In our final example, we’ll look at how we can use information from two-way tables to help us decide where the two events are independent.

Data is collected from the TV show A Maze in Space on the number of new alien species first contact is made with. The data for starship Zeta in seasons one, two, and seven are shown in the table below. The data have also been categorized by whether the crew member who made first contact was male or female. From the table, find the probability that first contact was made with a new alien species by a female crew member. Give your answer to three decimal places.

We want to find the probability that first contact was made by a female crew member. Let’s call that 𝑃 of F, where F is the event that a female crew member was the person who made first contact. And we know that to find the probability of an event occurring, we divide the number of ways that event can occur by the total number of outcomes. The information on female crew members is this second row. And we know there are a total of 37 first contacts made by female crew members.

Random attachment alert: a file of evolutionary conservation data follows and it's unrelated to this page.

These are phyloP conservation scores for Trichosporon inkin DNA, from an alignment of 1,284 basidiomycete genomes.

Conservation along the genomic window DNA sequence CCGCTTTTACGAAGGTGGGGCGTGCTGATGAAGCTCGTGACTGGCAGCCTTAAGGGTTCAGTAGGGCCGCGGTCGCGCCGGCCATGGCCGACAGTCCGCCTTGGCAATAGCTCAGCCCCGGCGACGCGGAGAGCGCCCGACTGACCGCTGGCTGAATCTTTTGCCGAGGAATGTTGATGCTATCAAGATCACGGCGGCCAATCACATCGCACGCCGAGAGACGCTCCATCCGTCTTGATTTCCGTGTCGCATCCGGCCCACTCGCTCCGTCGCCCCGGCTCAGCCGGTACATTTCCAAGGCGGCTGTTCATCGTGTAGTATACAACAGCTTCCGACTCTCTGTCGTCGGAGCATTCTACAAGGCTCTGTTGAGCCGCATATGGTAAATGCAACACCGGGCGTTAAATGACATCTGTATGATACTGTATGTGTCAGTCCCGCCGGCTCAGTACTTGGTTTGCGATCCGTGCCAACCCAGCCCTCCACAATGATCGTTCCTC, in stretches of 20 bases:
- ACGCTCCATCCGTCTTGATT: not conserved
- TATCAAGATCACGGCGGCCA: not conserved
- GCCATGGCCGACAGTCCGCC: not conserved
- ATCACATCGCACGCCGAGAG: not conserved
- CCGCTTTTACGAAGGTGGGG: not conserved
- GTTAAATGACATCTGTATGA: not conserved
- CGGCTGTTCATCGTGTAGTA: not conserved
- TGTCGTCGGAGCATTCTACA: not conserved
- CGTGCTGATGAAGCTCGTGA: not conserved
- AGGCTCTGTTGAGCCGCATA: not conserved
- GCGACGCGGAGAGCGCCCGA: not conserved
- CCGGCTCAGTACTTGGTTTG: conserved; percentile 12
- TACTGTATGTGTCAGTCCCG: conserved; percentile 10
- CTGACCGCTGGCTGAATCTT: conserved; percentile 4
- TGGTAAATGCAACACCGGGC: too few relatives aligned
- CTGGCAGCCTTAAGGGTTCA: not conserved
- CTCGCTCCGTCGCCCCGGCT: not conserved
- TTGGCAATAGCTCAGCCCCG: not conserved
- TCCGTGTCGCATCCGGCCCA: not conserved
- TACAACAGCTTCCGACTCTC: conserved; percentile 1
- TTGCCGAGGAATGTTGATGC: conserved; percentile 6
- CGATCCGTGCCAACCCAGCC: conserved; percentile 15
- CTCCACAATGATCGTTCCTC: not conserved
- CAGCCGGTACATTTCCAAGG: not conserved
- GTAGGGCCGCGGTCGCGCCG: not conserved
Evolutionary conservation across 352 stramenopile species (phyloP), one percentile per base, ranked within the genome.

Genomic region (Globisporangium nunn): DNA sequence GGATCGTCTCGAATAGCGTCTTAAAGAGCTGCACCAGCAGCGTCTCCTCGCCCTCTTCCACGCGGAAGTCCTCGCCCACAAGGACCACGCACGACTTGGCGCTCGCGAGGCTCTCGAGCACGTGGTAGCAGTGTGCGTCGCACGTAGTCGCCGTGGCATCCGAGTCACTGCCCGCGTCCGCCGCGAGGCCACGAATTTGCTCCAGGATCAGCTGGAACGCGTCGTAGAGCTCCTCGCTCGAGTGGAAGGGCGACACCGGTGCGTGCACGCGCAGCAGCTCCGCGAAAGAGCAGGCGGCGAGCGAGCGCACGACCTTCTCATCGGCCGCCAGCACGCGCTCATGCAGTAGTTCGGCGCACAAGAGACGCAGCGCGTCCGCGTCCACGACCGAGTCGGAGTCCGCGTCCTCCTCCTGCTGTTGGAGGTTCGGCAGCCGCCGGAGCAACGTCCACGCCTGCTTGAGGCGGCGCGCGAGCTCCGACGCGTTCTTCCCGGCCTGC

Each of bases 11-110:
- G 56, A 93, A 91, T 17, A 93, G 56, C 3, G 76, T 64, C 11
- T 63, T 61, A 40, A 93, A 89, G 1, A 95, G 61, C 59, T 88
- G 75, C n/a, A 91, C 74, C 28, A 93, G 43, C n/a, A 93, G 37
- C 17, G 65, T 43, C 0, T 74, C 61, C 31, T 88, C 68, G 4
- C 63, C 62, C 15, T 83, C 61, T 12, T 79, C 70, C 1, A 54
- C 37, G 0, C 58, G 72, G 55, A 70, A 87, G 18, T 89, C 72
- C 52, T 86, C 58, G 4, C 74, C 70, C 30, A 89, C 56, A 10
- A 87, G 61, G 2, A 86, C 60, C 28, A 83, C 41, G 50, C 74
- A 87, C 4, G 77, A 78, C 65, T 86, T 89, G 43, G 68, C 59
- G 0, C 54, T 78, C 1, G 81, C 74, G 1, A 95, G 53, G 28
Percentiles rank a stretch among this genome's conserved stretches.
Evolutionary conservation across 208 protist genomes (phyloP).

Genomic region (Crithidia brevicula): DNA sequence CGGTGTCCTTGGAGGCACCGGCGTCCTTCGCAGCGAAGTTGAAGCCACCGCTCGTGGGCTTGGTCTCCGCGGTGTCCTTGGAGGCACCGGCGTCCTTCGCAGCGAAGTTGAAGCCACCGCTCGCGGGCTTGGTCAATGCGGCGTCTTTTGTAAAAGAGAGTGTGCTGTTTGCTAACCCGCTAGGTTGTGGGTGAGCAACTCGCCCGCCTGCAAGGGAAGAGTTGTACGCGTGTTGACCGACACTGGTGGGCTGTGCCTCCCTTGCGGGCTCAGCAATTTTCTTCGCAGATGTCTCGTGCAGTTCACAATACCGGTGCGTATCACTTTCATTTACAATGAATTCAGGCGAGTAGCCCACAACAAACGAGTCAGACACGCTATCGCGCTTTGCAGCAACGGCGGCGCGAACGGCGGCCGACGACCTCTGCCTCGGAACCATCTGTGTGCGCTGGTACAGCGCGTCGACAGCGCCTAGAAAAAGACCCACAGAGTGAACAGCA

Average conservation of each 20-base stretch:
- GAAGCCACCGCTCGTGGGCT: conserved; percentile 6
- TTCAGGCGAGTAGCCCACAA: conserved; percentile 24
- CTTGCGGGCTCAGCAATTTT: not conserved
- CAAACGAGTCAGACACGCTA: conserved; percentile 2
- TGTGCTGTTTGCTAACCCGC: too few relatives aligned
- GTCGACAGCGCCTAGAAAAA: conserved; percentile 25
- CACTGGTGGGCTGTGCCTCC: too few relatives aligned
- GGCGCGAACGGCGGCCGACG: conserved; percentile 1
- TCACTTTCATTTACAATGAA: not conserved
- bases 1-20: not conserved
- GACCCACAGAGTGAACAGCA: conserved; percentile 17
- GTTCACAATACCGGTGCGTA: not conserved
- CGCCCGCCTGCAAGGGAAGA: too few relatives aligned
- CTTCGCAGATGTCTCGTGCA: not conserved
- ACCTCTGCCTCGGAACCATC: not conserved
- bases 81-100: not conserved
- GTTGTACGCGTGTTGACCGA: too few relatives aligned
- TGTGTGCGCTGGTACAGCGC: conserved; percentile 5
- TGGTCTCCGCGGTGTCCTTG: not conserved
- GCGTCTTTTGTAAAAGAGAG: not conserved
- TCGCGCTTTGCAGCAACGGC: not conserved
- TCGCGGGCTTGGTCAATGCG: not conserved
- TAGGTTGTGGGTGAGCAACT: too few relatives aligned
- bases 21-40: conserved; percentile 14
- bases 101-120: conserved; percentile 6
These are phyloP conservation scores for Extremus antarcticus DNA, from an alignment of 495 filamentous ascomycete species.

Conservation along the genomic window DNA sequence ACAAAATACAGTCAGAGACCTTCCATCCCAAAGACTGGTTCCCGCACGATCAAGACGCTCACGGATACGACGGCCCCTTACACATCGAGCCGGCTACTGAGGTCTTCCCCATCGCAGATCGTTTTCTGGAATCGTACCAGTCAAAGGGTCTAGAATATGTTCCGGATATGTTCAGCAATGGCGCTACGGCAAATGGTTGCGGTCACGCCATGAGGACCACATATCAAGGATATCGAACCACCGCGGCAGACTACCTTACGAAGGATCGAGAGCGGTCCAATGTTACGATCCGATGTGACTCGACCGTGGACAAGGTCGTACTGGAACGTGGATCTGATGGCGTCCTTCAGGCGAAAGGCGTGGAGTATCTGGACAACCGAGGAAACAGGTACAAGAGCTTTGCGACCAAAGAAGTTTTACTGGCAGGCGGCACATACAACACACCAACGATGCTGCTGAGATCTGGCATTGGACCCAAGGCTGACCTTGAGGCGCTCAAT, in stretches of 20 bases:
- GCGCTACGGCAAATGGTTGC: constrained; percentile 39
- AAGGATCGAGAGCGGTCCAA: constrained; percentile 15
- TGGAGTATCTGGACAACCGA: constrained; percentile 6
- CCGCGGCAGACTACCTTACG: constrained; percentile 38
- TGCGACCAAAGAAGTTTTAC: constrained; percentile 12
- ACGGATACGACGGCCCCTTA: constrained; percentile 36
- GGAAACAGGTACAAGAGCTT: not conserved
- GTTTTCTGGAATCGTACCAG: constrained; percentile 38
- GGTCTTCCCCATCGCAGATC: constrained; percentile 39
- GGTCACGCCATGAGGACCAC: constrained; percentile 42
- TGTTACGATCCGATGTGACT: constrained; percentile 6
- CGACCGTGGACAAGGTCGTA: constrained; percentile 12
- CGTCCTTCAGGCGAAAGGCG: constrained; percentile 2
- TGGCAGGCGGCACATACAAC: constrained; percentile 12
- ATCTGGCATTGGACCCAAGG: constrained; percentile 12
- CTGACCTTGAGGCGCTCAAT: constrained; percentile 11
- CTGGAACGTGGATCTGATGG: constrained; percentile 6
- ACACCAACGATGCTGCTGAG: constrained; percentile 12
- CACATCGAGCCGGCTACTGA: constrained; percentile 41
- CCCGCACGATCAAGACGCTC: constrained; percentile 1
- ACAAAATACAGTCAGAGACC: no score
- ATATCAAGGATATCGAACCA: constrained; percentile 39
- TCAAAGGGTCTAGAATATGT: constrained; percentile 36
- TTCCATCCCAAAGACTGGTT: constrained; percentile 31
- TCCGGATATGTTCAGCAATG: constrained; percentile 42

The total number of outcomes are the total numbers of first contacts made with a new alien species; that’s 72. So the probability then that first contact was made with a new alien species by a female crew member is 37 divided by 72. That’s 0.5138 and so on, which correct to three decimal places is 0.514.

We’re now going to move on to the second part of this question.

The second part of this question says, find the probability that first contact was made in season one and by a female crew member. Give your answer to three decimal places.